Last Days of Choir

For the past eight years, the Nash family have made Portsmouth their home. Music and the Portsmouth Cathedral Choir have been a part of the rhythm of life for brothers, and choristers, Oliver and Ben. This past Christmas, Oliver Nash completed his tenure as Head Chorister with the Portsmouth Cathedral Choir, and reflected on over seven years of his life as a chorister. His father Phil, a Commander in the Royal Navy based in Portsmouth, also wrote about watching his sons growing up and what the Portsmouth Cathedral Choir has meant to their family.

"Seven years I have been a chorister. Hundreds of morning rehearsals, services – evensongs and eucharists – weddings, funerals and tours. The Portsmouth Cathedral Choir has been half my life, literally, and it seemed sad to bring so many experiences to a close. My last days as Head Chorister were spent singing in the Alpe d’Huez. I have sung at St Paul’s, Westminster Abbey, Menin Gate and many other locations, but singing carols in my now-not-so-angelic-voice in the snow and attached to skis will remain one of my fondest memories of my time in choir, if not my life. The opportunities and knowledge earned from everything I had been presented with will remain priceless to me." Oliver Nash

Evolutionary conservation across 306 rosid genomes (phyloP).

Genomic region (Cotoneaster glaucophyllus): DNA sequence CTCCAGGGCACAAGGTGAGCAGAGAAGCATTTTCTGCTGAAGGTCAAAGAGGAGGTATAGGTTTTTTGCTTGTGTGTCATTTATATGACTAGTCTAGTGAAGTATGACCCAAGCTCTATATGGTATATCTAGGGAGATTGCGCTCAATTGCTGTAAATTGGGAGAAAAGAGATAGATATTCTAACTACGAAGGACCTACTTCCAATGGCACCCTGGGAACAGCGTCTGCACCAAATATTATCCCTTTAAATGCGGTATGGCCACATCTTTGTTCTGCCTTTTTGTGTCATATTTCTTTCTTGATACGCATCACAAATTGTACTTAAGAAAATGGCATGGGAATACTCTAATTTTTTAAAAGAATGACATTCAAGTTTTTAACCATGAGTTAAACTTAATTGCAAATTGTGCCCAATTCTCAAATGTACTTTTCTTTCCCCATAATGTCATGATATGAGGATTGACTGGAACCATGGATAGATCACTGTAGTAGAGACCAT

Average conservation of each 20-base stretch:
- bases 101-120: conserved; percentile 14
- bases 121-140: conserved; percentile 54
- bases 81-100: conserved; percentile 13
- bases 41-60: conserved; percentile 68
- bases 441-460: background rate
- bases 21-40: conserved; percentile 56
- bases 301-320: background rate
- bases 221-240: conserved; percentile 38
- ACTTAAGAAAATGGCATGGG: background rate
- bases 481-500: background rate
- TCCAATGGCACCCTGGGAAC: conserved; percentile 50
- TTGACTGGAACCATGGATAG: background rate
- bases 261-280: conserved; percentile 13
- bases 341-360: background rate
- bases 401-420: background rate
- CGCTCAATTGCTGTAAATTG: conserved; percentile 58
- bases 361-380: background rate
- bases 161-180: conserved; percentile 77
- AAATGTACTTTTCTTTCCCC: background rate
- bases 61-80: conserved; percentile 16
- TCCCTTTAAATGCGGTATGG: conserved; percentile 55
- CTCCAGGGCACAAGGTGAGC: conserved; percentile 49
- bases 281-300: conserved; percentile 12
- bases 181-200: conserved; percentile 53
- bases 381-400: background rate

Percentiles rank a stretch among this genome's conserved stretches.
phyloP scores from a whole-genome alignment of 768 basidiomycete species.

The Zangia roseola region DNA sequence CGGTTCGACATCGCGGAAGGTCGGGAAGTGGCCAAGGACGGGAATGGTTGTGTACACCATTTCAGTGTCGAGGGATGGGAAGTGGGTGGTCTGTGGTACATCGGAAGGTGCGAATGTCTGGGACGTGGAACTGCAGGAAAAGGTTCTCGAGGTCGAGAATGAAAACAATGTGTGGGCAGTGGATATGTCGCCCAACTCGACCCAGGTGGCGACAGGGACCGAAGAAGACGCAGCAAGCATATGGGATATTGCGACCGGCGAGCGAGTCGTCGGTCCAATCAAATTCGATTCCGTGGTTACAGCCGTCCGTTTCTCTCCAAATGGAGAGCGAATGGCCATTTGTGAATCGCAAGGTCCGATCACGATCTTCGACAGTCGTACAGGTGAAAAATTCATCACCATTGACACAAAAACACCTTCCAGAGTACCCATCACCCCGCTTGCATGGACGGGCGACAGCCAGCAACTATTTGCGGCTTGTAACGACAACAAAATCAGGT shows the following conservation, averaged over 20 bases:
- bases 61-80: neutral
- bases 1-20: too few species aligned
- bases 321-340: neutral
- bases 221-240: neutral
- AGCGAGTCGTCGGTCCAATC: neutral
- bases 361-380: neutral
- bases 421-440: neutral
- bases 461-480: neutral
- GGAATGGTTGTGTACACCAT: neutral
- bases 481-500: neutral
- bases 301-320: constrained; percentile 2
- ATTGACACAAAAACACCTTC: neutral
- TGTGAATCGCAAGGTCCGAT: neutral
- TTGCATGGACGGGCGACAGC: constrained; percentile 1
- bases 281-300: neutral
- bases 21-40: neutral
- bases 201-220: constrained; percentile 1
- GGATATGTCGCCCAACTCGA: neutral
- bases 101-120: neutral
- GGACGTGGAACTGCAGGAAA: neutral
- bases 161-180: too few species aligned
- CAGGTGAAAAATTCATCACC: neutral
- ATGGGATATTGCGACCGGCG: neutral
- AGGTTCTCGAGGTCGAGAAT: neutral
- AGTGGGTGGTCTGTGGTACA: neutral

“Children aren’t colouring books. You don’t get to fill them in with your favourite colours.” Those words, written by Khaled Hosseini, have often come back to me in the years since my eldest son, then aged seven, declared that he was going to be a chorister in Portsmouth Cathedral Choir. During those daydream moments that we all have in which we plan out our children’s lives I had not counted life as a chorister amongst the options. But now on Christmas Day, nearly eight years later, and having just watched that same boy finishing his spell as Head Chorister and therefore leaving the choir forever, I could not have imagined a more fulfilling way for my boys to spend their time. My retired Head Chorister is getting to grips with life after the choir and whilst the commitment has gone, the legacy is musicality, whether expressed through formal piano lessons or when trying to decipher an Ed Sheeran song from YouTube and repeating it on a guitar. So, this chorister chapter of our lives has given us much more than we had anticipated. Indeed, whilst I was deployed overseas with the Armed Forces last year I found myself sat in a café in the sunshine, dialled into WiFi in order to listen to my Head Chorister not only sing but also read a speech on Radio 4 as part of the national service to commemorate the 75th anniversary of D-Day. So there is no doubt in my mind, it’s a good thing we parents don’t get to choose the colours." Phil Nash